U.S. researchers concluded that new lung cancer screening guidelines would likely lead a doubling in the amount of cancers found in early stages, but this would come at an immense price monetarily. The program would cost Medicare $9.3 billion over five years. The recommendation would cover people between the ages of 55-80 so potential cost to Medicare could be extremely high. The Medicare advisory panel voted against covering the tests due to lack of sufficient evidence. Experts on the matter cited overwhelming costs for their decision. A study done by the Fred Hutchinson Cancer Research Center in Seattle used a mathematical model that calculated cost at $5.9B-12.7B depending on the percentage of people who were offered screenings would get tested over a five year period. 25% on the low end and 75% on the higher end.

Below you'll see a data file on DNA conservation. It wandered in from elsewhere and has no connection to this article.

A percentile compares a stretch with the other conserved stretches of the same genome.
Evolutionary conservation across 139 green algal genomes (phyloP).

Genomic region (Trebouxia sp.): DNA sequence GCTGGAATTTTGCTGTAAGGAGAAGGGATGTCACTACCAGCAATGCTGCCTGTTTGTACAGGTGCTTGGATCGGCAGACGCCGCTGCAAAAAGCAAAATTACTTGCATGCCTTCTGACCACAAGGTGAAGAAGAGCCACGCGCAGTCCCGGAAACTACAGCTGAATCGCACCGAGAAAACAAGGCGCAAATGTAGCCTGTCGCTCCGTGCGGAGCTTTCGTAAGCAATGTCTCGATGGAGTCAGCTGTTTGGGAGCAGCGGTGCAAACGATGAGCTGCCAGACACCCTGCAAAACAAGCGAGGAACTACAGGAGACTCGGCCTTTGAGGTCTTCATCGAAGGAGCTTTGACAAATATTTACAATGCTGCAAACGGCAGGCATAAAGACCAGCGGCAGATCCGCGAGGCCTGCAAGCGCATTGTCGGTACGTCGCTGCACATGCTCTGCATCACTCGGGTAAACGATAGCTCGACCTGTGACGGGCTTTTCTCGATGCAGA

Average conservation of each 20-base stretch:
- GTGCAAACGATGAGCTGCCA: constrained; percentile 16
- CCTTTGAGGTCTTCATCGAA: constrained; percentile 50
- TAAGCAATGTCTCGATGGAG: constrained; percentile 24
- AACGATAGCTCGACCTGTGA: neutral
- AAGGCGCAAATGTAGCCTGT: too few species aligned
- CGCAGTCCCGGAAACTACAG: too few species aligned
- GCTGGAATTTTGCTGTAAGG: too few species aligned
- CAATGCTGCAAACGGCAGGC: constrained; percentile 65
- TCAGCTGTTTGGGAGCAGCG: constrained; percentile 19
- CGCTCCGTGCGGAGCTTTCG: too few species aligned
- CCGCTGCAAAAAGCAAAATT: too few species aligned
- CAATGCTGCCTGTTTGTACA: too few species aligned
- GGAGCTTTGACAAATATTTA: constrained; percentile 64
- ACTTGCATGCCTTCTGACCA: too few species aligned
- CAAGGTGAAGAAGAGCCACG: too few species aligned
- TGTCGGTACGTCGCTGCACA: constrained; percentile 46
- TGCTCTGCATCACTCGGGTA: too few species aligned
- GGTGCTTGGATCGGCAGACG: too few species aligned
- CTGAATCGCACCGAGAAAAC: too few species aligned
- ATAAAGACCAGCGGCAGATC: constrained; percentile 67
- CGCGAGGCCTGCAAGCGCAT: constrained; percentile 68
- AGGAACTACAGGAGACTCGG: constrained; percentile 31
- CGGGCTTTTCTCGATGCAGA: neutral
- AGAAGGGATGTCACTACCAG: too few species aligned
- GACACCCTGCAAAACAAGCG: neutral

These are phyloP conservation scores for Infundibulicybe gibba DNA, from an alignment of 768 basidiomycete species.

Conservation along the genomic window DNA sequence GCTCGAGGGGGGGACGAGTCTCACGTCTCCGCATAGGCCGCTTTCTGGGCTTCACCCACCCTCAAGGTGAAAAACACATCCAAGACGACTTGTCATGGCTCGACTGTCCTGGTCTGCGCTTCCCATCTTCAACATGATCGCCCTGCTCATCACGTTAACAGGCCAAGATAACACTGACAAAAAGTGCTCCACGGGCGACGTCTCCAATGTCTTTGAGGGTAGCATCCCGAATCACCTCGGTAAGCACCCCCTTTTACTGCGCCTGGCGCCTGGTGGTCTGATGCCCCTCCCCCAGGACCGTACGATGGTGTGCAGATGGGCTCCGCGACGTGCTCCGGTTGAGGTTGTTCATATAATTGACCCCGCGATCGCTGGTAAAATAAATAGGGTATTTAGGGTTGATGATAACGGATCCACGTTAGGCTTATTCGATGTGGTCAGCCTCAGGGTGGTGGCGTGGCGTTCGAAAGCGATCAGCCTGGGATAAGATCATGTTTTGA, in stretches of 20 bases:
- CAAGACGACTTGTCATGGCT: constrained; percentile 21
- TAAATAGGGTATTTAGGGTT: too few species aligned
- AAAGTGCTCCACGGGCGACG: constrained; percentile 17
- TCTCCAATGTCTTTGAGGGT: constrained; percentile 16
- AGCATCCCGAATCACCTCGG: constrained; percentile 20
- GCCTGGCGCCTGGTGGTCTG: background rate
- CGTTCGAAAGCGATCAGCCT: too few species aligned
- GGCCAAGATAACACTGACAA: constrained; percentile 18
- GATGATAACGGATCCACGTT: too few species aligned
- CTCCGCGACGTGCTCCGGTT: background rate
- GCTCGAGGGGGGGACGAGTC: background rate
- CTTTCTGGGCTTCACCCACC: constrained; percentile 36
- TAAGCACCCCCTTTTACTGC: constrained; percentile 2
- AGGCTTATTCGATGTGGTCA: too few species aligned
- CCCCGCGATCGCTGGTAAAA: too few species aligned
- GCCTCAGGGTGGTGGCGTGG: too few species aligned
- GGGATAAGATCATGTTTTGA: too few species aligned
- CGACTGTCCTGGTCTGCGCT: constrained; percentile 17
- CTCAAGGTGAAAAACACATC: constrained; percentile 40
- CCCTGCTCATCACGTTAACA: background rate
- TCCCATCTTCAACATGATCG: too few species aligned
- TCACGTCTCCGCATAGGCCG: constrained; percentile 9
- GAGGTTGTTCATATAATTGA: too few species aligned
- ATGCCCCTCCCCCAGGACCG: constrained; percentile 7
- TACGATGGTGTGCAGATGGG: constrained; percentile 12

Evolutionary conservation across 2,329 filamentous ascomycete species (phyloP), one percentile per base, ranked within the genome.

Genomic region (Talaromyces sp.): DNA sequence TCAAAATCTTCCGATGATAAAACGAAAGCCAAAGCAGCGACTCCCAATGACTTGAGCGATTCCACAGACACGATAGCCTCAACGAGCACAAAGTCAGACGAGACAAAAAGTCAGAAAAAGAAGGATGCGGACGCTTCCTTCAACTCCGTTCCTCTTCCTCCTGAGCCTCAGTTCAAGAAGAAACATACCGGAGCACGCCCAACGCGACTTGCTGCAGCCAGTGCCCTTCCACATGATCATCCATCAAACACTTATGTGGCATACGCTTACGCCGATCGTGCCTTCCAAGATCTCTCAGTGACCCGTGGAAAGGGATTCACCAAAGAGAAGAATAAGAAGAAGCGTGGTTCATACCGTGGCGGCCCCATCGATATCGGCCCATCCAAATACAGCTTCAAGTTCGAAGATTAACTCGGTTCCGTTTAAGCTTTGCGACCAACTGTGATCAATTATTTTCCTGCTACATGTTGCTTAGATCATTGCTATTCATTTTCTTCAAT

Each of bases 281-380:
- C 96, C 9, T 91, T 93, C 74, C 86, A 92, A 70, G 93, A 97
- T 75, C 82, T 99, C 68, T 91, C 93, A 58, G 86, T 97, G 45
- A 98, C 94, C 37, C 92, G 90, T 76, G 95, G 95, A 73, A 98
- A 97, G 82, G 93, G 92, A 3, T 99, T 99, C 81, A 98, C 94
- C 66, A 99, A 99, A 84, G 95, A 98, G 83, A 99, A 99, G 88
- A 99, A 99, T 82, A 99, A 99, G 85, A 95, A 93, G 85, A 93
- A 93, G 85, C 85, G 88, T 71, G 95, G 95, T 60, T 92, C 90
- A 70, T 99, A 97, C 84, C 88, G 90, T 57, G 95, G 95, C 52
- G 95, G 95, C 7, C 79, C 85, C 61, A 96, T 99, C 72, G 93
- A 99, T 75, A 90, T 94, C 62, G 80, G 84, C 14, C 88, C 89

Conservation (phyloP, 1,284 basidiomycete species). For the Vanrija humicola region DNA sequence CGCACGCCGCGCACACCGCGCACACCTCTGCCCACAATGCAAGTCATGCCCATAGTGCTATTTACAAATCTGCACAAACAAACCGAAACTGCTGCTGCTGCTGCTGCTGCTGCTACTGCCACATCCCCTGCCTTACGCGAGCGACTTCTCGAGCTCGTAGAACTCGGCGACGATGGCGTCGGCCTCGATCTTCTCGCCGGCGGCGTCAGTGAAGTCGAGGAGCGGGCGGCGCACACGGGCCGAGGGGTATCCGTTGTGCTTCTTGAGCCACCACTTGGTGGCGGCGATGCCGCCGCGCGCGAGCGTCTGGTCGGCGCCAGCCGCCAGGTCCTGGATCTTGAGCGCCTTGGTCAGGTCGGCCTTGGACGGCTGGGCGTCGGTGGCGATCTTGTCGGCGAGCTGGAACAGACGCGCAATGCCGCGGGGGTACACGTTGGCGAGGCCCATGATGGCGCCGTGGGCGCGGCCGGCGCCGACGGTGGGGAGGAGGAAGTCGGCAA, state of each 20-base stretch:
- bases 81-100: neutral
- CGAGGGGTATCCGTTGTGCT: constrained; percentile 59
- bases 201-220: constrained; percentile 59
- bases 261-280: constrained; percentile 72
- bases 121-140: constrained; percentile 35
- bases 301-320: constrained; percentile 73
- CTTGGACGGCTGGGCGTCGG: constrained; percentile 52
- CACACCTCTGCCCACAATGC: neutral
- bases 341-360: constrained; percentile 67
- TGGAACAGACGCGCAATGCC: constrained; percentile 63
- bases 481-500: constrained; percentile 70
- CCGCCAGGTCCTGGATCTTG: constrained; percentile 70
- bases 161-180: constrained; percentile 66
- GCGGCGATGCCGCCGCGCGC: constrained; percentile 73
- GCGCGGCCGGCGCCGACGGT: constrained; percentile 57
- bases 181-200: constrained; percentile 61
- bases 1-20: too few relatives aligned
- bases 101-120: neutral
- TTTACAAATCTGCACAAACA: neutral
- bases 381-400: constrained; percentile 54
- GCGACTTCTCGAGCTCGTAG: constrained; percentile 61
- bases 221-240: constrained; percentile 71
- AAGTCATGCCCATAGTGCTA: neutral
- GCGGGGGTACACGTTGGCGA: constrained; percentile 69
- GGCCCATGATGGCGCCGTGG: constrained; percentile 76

American Society for Clinical Oncology's President Dr. Clifford Hudis was quoted in Julie Steenhuysen's article stating that the study is a model, "not actual data," and stressed that while "low dose CT screening offers a long-awaited early lung cancer detection strategy," doctors should still encourage patients to stop smoking.
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